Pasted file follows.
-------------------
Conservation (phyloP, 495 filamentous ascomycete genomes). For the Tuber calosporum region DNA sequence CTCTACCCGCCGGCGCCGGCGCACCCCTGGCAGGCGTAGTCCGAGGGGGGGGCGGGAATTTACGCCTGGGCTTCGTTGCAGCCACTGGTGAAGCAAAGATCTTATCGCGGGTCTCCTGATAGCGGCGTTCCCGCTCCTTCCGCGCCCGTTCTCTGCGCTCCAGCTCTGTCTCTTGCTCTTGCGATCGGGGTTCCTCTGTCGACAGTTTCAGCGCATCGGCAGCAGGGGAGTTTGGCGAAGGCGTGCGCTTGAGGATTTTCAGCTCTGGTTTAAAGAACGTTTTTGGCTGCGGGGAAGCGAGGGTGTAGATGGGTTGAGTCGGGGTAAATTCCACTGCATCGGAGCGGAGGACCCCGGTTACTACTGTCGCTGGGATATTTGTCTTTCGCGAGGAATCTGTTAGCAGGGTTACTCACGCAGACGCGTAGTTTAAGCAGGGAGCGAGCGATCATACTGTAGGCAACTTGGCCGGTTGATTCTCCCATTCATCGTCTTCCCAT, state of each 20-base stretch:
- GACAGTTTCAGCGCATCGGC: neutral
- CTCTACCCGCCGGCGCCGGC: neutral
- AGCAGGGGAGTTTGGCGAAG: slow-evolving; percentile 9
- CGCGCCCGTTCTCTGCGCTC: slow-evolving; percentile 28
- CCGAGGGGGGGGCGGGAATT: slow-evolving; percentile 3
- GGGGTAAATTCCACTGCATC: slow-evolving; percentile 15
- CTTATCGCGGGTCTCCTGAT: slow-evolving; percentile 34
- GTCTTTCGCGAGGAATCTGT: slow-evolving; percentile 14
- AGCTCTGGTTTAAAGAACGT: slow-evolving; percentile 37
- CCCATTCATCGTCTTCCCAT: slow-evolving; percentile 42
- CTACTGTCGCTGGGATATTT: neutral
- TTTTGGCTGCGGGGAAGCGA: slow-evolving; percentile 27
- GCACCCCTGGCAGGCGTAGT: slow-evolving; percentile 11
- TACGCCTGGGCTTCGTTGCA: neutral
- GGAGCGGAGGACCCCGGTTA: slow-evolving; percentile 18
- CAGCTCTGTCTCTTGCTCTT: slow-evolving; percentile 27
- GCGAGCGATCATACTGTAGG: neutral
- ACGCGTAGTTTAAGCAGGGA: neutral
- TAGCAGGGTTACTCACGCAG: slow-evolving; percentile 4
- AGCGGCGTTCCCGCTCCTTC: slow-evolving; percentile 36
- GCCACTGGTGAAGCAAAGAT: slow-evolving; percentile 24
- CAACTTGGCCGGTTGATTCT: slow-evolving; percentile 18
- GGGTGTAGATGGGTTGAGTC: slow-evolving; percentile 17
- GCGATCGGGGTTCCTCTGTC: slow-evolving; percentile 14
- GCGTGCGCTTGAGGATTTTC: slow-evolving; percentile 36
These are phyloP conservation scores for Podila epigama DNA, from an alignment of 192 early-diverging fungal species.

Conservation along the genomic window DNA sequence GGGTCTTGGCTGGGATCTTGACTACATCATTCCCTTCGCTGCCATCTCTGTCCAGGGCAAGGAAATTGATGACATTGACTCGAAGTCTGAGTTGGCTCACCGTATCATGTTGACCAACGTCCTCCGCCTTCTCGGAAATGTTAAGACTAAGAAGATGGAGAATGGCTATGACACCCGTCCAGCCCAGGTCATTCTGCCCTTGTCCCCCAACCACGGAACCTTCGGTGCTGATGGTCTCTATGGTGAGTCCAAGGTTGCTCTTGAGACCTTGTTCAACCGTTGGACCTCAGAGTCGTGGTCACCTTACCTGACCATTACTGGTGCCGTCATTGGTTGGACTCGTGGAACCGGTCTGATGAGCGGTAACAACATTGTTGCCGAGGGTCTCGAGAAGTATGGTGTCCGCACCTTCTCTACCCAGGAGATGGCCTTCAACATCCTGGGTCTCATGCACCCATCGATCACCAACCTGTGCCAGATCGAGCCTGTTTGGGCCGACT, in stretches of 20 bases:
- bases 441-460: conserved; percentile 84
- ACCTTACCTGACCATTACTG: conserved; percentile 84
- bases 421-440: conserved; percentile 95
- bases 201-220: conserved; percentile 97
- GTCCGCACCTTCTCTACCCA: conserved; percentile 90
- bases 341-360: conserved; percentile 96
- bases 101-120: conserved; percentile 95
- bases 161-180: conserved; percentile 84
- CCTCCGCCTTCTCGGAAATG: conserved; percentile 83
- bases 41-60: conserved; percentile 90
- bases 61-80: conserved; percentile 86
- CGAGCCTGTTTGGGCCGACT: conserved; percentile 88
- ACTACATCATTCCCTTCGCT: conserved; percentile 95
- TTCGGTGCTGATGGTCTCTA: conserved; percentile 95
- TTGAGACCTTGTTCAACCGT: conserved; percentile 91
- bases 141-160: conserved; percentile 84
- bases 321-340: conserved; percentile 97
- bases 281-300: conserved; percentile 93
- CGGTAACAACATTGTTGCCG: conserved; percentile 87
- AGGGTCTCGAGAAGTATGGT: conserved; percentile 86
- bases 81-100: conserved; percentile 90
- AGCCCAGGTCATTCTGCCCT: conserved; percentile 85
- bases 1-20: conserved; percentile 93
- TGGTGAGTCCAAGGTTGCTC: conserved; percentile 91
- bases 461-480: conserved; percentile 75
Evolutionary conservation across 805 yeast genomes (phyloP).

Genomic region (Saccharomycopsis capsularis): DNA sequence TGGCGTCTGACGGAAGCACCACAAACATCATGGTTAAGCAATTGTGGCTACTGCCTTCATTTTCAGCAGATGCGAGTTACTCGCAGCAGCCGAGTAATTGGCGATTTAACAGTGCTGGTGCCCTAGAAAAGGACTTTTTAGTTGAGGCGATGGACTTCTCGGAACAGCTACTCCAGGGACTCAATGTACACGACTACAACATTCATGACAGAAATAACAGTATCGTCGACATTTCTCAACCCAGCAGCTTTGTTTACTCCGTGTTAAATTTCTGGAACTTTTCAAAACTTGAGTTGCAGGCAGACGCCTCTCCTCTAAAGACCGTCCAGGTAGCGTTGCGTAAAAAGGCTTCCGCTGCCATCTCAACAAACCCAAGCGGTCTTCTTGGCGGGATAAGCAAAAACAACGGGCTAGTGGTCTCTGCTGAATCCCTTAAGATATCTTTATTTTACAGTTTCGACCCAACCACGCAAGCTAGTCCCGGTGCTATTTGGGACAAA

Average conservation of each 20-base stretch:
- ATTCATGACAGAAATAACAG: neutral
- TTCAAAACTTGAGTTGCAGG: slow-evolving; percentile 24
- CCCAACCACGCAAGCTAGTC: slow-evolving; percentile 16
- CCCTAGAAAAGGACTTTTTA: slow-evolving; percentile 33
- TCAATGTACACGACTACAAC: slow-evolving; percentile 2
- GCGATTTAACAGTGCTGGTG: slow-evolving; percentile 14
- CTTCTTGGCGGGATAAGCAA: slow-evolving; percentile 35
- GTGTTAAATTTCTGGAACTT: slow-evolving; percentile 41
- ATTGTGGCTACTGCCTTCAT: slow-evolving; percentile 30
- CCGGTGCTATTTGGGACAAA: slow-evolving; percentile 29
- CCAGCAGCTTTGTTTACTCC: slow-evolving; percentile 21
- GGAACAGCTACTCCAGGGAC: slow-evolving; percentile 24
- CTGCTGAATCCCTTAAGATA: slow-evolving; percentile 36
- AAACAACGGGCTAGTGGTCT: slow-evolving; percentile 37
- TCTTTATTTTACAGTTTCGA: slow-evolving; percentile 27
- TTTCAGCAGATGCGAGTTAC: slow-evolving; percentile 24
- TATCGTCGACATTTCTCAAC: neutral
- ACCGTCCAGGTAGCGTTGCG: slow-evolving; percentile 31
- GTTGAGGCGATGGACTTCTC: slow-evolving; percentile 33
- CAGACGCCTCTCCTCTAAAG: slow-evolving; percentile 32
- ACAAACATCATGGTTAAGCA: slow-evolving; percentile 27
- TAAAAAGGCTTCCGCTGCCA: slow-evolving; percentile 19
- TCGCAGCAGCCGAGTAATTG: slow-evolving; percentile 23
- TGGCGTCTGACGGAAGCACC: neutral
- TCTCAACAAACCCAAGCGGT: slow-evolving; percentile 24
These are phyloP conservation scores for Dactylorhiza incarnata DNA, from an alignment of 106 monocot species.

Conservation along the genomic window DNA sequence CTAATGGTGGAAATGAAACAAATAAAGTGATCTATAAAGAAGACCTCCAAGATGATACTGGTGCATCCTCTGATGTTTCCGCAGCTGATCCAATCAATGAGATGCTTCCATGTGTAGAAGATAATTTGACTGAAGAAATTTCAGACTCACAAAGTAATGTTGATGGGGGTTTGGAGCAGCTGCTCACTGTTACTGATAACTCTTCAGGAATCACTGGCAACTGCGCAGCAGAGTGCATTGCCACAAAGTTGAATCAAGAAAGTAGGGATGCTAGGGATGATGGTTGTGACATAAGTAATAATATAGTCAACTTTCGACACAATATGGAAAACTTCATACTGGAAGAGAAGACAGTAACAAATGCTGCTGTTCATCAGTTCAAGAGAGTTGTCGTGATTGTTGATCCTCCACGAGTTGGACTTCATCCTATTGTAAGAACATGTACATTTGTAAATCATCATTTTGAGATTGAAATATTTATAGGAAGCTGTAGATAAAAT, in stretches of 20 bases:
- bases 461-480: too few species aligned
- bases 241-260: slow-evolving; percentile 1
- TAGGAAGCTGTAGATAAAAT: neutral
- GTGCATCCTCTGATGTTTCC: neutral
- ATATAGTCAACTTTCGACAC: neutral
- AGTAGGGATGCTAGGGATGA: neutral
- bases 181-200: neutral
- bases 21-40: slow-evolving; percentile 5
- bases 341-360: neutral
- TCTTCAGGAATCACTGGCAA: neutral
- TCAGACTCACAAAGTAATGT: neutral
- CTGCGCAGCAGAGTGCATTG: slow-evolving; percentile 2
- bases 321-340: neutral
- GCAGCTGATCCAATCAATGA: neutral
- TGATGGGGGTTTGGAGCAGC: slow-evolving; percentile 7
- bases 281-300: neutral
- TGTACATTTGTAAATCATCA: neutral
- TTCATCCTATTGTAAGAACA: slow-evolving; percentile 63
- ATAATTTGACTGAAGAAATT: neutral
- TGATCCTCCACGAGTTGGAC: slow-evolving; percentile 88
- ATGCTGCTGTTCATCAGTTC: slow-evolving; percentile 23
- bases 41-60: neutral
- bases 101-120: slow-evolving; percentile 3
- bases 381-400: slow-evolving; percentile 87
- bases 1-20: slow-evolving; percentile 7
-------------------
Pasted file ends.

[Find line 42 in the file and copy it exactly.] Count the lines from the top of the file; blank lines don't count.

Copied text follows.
- TTCGGTGCTGATGGTCTCTA: conserved; percentile 95